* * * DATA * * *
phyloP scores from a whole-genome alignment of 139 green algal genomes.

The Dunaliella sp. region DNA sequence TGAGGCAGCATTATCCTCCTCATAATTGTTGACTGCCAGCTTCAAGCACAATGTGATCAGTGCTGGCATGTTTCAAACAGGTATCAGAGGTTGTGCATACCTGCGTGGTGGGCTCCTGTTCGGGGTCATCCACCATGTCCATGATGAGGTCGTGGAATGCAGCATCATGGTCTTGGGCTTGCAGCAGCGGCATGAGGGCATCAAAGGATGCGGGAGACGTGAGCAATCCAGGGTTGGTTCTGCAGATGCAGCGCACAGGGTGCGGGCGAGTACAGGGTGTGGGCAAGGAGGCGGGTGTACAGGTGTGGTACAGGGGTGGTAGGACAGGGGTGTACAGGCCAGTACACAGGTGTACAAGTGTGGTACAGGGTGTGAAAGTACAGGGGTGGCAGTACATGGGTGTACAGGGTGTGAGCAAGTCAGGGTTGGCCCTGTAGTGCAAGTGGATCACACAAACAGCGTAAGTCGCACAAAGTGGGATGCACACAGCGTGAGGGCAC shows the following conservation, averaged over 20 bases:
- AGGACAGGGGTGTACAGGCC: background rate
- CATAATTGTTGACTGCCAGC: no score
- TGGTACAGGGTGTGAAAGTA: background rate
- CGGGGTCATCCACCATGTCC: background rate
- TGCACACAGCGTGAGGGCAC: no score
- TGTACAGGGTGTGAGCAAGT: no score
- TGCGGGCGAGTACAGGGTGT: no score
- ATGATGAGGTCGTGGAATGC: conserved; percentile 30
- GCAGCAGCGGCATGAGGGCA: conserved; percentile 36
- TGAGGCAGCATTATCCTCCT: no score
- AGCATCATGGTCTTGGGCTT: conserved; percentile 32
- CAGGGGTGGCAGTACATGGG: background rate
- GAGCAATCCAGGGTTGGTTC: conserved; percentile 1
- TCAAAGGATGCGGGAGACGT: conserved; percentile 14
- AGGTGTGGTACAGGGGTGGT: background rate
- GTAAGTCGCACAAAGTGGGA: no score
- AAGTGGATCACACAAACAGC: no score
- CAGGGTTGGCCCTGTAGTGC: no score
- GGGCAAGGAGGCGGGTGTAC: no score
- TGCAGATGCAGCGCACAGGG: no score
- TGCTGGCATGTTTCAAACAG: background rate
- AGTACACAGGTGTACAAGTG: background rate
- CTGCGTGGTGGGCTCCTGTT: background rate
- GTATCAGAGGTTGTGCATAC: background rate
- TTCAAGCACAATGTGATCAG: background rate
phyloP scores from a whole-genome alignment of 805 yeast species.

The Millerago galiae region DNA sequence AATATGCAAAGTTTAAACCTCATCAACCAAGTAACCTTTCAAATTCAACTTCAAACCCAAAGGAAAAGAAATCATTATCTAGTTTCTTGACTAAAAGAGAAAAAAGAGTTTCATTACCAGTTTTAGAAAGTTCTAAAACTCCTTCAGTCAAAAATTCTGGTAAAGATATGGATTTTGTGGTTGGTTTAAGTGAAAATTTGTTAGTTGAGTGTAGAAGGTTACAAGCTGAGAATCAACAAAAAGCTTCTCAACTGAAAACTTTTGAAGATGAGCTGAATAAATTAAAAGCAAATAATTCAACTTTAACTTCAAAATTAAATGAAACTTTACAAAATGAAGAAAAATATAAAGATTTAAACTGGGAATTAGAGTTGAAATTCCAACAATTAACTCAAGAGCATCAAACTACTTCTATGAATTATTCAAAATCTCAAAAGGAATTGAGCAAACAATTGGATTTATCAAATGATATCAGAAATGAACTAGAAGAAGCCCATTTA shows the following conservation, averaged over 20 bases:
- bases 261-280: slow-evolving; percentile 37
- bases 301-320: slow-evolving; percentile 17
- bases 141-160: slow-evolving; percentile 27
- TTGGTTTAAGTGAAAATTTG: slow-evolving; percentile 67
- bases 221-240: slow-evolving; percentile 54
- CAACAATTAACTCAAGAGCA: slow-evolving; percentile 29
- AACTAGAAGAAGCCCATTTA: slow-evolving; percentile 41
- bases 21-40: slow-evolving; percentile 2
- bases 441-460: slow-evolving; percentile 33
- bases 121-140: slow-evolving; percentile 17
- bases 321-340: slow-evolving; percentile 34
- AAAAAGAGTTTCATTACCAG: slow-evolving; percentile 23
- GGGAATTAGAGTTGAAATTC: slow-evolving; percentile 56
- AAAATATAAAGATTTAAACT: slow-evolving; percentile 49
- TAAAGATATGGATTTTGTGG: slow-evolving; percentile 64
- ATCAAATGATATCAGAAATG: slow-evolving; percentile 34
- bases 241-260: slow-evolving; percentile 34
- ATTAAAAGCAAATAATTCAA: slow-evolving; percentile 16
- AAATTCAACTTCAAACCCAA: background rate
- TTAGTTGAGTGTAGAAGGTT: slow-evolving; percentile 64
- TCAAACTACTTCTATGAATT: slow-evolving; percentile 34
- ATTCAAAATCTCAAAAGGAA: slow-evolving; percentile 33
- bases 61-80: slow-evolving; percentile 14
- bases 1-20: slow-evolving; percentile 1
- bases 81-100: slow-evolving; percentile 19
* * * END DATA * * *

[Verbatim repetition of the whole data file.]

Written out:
phyloP scores from a whole-genome alignment of 139 green algal genomes.

The Dunaliella sp. region DNA sequence TGAGGCAGCATTATCCTCCTCATAATTGTTGACTGCCAGCTTCAAGCACAATGTGATCAGTGCTGGCATGTTTCAAACAGGTATCAGAGGTTGTGCATACCTGCGTGGTGGGCTCCTGTTCGGGGTCATCCACCATGTCCATGATGAGGTCGTGGAATGCAGCATCATGGTCTTGGGCTTGCAGCAGCGGCATGAGGGCATCAAAGGATGCGGGAGACGTGAGCAATCCAGGGTTGGTTCTGCAGATGCAGCGCACAGGGTGCGGGCGAGTACAGGGTGTGGGCAAGGAGGCGGGTGTACAGGTGTGGTACAGGGGTGGTAGGACAGGGGTGTACAGGCCAGTACACAGGTGTACAAGTGTGGTACAGGGTGTGAAAGTACAGGGGTGGCAGTACATGGGTGTACAGGGTGTGAGCAAGTCAGGGTTGGCCCTGTAGTGCAAGTGGATCACACAAACAGCGTAAGTCGCACAAAGTGGGATGCACACAGCGTGAGGGCAC shows the following conservation, averaged over 20 bases:
- AGGACAGGGGTGTACAGGCC: background rate
- CATAATTGTTGACTGCCAGC: no score
- TGGTACAGGGTGTGAAAGTA: background rate
- CGGGGTCATCCACCATGTCC: background rate
- TGCACACAGCGTGAGGGCAC: no score
- TGTACAGGGTGTGAGCAAGT: no score
- TGCGGGCGAGTACAGGGTGT: no score
- ATGATGAGGTCGTGGAATGC: conserved; percentile 30
- GCAGCAGCGGCATGAGGGCA: conserved; percentile 36
- TGAGGCAGCATTATCCTCCT: no score
- AGCATCATGGTCTTGGGCTT: conserved; percentile 32
- CAGGGGTGGCAGTACATGGG: background rate
- GAGCAATCCAGGGTTGGTTC: conserved; percentile 1
- TCAAAGGATGCGGGAGACGT: conserved; percentile 14
- AGGTGTGGTACAGGGGTGGT: background rate
- GTAAGTCGCACAAAGTGGGA: no score
- AAGTGGATCACACAAACAGC: no score
- CAGGGTTGGCCCTGTAGTGC: no score
- GGGCAAGGAGGCGGGTGTAC: no score
- TGCAGATGCAGCGCACAGGG: no score
- TGCTGGCATGTTTCAAACAG: background rate
- AGTACACAGGTGTACAAGTG: background rate
- CTGCGTGGTGGGCTCCTGTT: background rate
- GTATCAGAGGTTGTGCATAC: background rate
- TTCAAGCACAATGTGATCAG: background rate
phyloP scores from a whole-genome alignment of 805 yeast species.

The Millerago galiae region DNA sequence AATATGCAAAGTTTAAACCTCATCAACCAAGTAACCTTTCAAATTCAACTTCAAACCCAAAGGAAAAGAAATCATTATCTAGTTTCTTGACTAAAAGAGAAAAAAGAGTTTCATTACCAGTTTTAGAAAGTTCTAAAACTCCTTCAGTCAAAAATTCTGGTAAAGATATGGATTTTGTGGTTGGTTTAAGTGAAAATTTGTTAGTTGAGTGTAGAAGGTTACAAGCTGAGAATCAACAAAAAGCTTCTCAACTGAAAACTTTTGAAGATGAGCTGAATAAATTAAAAGCAAATAATTCAACTTTAACTTCAAAATTAAATGAAACTTTACAAAATGAAGAAAAATATAAAGATTTAAACTGGGAATTAGAGTTGAAATTCCAACAATTAACTCAAGAGCATCAAACTACTTCTATGAATTATTCAAAATCTCAAAAGGAATTGAGCAAACAATTGGATTTATCAAATGATATCAGAAATGAACTAGAAGAAGCCCATTTA shows the following conservation, averaged over 20 bases:
- bases 261-280: slow-evolving; percentile 37
- bases 301-320: slow-evolving; percentile 17
- bases 141-160: slow-evolving; percentile 27
- TTGGTTTAAGTGAAAATTTG: slow-evolving; percentile 67
- bases 221-240: slow-evolving; percentile 54
- CAACAATTAACTCAAGAGCA: slow-evolving; percentile 29
- AACTAGAAGAAGCCCATTTA: slow-evolving; percentile 41
- bases 21-40: slow-evolving; percentile 2
- bases 441-460: slow-evolving; percentile 33
- bases 121-140: slow-evolving; percentile 17
- bases 321-340: slow-evolving; percentile 34
- AAAAAGAGTTTCATTACCAG: slow-evolving; percentile 23
- GGGAATTAGAGTTGAAATTC: slow-evolving; percentile 56
- AAAATATAAAGATTTAAACT: slow-evolving; percentile 49
- TAAAGATATGGATTTTGTGG: slow-evolving; percentile 64
- ATCAAATGATATCAGAAATG: slow-evolving; percentile 34
- bases 241-260: slow-evolving; percentile 34
- ATTAAAAGCAAATAATTCAA: slow-evolving; percentile 16
- AAATTCAACTTCAAACCCAA: background rate
- TTAGTTGAGTGTAGAAGGTT: slow-evolving; percentile 64
- TCAAACTACTTCTATGAATT: slow-evolving; percentile 34
- ATTCAAAATCTCAAAAGGAA: slow-evolving; percentile 33
- bases 61-80: slow-evolving; percentile 14
- bases 1-20: slow-evolving; percentile 1
- bases 81-100: slow-evolving; percentile 19